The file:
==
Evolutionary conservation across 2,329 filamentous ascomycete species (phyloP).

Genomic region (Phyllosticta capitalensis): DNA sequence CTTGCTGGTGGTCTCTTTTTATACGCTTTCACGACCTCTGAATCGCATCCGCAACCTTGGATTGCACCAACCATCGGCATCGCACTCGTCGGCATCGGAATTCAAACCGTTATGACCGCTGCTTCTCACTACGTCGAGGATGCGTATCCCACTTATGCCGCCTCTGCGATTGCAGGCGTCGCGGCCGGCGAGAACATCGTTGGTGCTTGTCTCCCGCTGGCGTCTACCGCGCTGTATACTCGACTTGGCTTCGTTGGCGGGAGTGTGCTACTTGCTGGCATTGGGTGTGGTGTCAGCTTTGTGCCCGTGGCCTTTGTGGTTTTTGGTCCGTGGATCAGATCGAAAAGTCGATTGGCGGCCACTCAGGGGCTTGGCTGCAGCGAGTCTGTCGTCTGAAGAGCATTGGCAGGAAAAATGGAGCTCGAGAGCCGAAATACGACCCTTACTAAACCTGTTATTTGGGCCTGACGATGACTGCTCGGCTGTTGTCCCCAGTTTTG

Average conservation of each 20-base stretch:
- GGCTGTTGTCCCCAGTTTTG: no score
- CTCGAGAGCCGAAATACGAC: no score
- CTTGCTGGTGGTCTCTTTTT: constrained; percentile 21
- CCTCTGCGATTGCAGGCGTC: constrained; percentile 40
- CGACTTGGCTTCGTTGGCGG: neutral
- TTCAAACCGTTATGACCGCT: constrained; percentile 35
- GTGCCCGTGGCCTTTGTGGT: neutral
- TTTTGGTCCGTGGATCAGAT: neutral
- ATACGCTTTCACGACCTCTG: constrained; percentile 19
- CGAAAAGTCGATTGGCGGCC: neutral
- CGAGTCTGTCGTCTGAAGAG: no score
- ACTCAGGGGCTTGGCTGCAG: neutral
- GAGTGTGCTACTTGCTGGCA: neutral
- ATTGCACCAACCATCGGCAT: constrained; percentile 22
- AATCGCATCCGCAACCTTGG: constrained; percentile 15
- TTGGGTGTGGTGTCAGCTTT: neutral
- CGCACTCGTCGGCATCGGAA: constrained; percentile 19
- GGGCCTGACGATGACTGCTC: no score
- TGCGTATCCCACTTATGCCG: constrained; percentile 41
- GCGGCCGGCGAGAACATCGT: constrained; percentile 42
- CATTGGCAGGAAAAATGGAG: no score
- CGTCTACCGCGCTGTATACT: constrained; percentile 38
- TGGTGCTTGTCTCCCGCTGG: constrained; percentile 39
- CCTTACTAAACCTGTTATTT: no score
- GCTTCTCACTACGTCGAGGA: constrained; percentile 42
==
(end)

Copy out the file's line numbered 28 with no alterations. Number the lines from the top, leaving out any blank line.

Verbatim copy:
- GCTTCTCACTACGTCGAGGA: constrained; percentile 42